| By Wendy Perla Kurtz |
I landed my role as a digital humanities specialist with Gale because my academic background is rooted in a variety of scholarly methodologies. I earned a Ph.D. in Hispanic Languages and Literatures from the Department of Spanish and Portuguese at the University of California, Los Angeles (UCLA). During my time at UCLA, I also received a graduate certificate in the digital humanities and worked at the Center for Digital Humanities (now called Humanities Technology, or HumTech), where I helped design, manage, and contribute to digital research and pedagogy projects. My research explores the ritualistic aspects of mourning practices represented in textual and visual media pertaining to the disinterment of mass graves from the Spanish Civil War (1936‒1939) and Franco dictatorship (1939‒1975). The interdisciplinarity that drives my research enables me to participate in a wide variety of conferences, workshops, and symposia, including the upcoming American Historical Association (AHA) 134th Annual Meeting in New York City from January 3 through January 6.
Founded in 1884, the organization boasts a membership of over 12,000 and brings together historians from geographically, topically, and chronologically diverse backgrounds. The meeting draws thousands of attendees, with more than 300 sessions, events, and cultural excursions over four days. The annual gathering is a hub of scholarship, providing opportunities for career development and resources for educators. As a literary scholar, I am somewhat of an outsider (I am not a trained historian nor do I play one on TV) but will bring my unique perspective to a panel focused on publishing digital humanities articles in a historical journal.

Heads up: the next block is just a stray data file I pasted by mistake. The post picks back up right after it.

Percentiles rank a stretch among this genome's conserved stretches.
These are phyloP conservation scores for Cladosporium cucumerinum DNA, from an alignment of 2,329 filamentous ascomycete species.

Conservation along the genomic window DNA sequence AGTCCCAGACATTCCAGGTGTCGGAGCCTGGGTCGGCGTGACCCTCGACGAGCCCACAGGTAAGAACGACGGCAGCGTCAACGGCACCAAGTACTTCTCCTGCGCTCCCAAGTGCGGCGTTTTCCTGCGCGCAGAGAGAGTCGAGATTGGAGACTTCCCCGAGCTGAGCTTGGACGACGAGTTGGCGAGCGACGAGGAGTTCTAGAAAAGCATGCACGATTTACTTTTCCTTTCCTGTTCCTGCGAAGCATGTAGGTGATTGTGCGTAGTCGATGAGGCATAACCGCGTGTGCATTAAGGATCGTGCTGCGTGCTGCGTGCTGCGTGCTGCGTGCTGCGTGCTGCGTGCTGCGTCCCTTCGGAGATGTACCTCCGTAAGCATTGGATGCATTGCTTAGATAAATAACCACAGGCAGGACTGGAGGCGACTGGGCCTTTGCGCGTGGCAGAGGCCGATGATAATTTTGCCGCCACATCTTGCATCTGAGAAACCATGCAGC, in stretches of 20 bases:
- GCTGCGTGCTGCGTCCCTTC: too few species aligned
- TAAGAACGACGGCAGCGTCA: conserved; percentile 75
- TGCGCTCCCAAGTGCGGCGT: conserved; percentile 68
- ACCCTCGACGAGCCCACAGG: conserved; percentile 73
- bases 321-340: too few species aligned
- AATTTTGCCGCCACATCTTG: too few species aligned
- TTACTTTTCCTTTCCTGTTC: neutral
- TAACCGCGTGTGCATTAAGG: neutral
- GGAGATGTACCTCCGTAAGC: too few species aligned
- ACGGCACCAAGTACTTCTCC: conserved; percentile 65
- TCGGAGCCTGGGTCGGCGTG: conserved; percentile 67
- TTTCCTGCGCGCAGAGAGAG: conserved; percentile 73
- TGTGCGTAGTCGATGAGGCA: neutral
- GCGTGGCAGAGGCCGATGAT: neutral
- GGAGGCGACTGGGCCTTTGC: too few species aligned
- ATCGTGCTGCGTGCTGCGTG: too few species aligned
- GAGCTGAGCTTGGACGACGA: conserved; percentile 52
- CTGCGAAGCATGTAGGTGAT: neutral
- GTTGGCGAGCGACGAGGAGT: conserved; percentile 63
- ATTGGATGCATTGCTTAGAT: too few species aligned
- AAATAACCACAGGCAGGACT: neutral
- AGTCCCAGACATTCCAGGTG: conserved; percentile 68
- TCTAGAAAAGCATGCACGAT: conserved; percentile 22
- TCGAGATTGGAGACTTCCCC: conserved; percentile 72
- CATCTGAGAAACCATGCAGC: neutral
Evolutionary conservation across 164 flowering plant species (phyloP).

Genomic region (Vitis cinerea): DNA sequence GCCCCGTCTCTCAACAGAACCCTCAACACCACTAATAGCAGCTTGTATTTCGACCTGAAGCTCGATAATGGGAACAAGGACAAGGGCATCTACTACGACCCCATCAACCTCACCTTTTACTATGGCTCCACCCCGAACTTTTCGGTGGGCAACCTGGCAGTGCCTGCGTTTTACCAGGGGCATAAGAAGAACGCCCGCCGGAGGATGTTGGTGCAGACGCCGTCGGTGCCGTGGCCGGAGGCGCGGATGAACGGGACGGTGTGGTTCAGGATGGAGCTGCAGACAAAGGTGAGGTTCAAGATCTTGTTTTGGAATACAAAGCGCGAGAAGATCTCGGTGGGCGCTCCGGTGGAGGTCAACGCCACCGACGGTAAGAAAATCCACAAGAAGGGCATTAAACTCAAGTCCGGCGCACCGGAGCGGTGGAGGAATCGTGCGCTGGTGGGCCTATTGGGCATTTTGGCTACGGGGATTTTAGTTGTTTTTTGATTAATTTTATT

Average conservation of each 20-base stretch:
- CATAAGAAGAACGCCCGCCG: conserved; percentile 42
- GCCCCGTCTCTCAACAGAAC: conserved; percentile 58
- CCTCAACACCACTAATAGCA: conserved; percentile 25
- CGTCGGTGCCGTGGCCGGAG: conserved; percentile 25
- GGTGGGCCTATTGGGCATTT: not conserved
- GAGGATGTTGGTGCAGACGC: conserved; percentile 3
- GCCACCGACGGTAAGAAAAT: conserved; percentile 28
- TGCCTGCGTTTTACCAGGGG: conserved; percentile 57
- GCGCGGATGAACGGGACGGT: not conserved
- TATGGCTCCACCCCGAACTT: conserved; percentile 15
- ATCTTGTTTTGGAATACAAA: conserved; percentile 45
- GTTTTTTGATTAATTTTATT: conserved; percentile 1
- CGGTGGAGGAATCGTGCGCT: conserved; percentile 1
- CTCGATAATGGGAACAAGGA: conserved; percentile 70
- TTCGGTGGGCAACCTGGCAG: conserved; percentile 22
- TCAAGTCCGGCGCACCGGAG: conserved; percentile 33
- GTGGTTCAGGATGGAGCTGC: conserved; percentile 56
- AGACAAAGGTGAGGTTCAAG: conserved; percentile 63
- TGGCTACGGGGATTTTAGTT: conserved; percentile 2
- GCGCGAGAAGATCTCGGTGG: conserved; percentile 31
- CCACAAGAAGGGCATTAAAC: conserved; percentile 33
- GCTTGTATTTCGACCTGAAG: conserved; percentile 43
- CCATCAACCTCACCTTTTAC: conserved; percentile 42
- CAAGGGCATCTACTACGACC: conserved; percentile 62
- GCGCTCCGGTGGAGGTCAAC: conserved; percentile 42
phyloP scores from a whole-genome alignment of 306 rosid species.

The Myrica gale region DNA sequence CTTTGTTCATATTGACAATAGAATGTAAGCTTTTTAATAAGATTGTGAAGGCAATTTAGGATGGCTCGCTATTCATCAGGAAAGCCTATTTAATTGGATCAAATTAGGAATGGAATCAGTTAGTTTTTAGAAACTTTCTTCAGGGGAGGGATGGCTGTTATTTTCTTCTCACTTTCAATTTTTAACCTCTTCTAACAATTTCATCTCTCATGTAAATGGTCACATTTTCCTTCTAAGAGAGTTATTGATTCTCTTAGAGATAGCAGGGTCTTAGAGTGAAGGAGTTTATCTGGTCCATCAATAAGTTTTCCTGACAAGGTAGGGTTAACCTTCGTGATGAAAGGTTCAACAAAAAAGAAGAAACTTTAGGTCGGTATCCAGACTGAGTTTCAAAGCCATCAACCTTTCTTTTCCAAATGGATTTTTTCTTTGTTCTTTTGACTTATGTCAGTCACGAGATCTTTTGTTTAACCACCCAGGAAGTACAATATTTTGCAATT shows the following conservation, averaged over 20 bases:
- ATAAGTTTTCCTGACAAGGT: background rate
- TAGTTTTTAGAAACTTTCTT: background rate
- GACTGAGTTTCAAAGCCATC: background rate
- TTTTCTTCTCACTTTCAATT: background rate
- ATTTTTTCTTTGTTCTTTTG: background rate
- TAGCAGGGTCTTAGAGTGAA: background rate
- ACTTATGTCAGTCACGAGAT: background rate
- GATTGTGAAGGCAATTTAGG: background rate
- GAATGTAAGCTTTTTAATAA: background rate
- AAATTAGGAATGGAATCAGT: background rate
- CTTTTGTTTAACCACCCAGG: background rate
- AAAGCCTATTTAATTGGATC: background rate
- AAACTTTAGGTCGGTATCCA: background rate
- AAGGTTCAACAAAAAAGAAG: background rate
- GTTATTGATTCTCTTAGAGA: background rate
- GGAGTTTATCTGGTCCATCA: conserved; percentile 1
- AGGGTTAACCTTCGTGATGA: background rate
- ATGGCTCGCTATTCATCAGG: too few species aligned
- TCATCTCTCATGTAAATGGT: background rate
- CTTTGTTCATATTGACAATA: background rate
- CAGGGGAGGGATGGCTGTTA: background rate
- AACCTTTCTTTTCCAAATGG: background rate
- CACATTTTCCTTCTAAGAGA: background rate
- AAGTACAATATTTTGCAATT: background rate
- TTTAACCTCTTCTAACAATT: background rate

In December 2018, the Bulletin for Spanish and Portuguese Historical Studies published a special issue on Digital Humanities. The issue included eight articles that ranged in focus from the medieval to the contemporary and from the Iberian Peninsula to the Atlantic World. Our experimental session at the AHA meeting brings together some of the issue’s contributing authors, editors, and peer reviewers to discuss our experiences writing, reviewing, and publishing about the digital humanities in a historical journal.
The session will be organized as a Q&A led by the special issue’s co-editor, Andrea Davis (Arkansas State University). Kathryn Tomasek (Wheaton College Massachusetts) and Kelsey Corlett-Rivera (University of Maryland) will answer questions related to their roles as “blind” peer reviewers. Clayton McCarl (University of North Florida) will reflect on how the process of peer review led him to articulate an alternative vision of scholarly identities in the digital age. Roger L. Martínez-Dávila, Ph.D. (University of Colorado, Colorado Springs) and Rachael Ball (University of Alaska) will discuss their respective experiences coauthoring articles with colleagues and students. Foster Chamberlin (Boğaziçi University) will focus on the challenges of writing about an alternative form of scholarly communication in an academic journal, and I will examine interdisciplinarity from my perspective as a literary scholar contributing to a historical journal. This format will leave 30 minutes for open Q&A at the end of the session, when we hope audience members will ask questions related to the opportunities and challenges of writing, reviewing, and publishing about the digital humanities.
I’m excited to contribute to such an established conference and hope to soak up as much as I can from the jam-packed program.